Monchi the mutt
Monchi has his own superpower

Animated movies of yore managed to get by OK when no one had any idea who was voicing Cinderella, or Snow White or the Lady and the Tramp. Even so, there are some standouts here – André is well chosen, as said, so is Danny McBride as the dad, one moment vainglorious, the next crestfallen, McBride gets it all just right. And Olivia Colman is nicely chosen as the voice of the app that’s controlling the singularity – named PAL (reference to 2001: A Space Odyssey’s HAL) – though maybe a touch too larky here and there. She’s meant to be dangerous, not silly.

John Legend and Chrissy Teigen send up their “we’re too-too perfectly, almost sick-makingly perfect” social media personas as the too-too perfect neighbours of the scrappy Mitchells, just an instance of the pop-culture references (Furbies, YouTube, theme parks) that keep on coming. As do the jokes, which pile on top of each other in Lego Movie style (Phil Lord and Christopher Miller of Lego Movie fame, are the producers), to such an extent that you might want to hit the pause button occasionally. But for every one that flies by unnoticed, there’s another that will get the shoulders shaking.

We all rely far too much on tech, but this clever film goes way beyond observing that everyone’s hunched over a screen these days to make the observation that tech has already taken over, even without a singularity. And that the future won’t be the way we think it is. It isn’t a Terminator T-3000 we need to worry about, but smart washing machines and toasters all talking to each other – another great joke opportunity exploited brilliantly.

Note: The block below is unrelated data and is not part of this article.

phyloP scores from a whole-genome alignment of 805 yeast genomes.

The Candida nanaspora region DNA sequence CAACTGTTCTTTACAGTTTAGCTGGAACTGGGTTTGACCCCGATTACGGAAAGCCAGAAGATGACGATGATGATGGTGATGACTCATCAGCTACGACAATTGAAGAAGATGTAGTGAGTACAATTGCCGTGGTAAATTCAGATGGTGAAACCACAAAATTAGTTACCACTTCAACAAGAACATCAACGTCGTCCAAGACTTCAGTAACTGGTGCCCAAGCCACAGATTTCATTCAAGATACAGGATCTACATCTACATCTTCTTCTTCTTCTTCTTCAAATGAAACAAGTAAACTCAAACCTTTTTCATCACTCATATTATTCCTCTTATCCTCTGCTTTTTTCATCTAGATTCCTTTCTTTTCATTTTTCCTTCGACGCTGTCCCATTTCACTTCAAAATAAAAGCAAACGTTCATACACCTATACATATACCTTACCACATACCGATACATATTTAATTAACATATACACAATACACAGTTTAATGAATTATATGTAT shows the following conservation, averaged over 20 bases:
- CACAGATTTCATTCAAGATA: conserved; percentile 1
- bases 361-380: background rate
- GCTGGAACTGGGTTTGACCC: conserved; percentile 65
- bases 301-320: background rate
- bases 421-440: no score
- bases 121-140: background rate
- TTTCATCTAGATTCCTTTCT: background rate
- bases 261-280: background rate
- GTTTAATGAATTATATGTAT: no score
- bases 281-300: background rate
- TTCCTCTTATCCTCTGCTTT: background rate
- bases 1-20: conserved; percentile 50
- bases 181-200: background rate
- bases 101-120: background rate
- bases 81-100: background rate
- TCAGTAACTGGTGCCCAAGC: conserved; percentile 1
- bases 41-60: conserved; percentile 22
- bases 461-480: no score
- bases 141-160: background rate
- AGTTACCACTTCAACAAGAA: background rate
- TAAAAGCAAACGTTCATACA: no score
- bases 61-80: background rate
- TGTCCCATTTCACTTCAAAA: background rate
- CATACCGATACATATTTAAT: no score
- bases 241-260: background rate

Funny, clever and saying something that’s worth saying, this has got to be the best animation of the year.

The Art of The Mitchells vs the Machines – get the Kindle book at Amazon

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© Steve Morrissey 2021

Bad Trip

Chris and Bud screaming

Bad Trip is Borat revisited. Same basic idea – pranks being foisted on real people, with a bit of scripted dramatic infill (a story) connecting the gotchas together. The pranks are all standalones, one-offs, which explains that no matter how short this sort of film is (the two Borat movies and Bad Trip all come in at a sober 90 minutes-ish), they always feel a bit too long.

But is Bad Trip funny is surely the only important question? The answer is that, yes, it is. I went into laugh-out-loud vocalising at about 15 minutes in and erupted frequently right up to the final moments.

The plot is a string of spider silk caught on a breeze and sees Chris (Eric André) and best bud Bud (Lil Rel Howery) driving from Florida to New York in pursuit of a girl (Michaela Conlin) for Chris. They do this by “borrowing” the car of Bud’s insane/angry sister Trina (Tiffany Haddish), who is meant to be in jail but breaks free and heads off in an “I’m going to get those fuckers” fury, driving a police car with one door missing – she ripped it off, that’s how badass she is.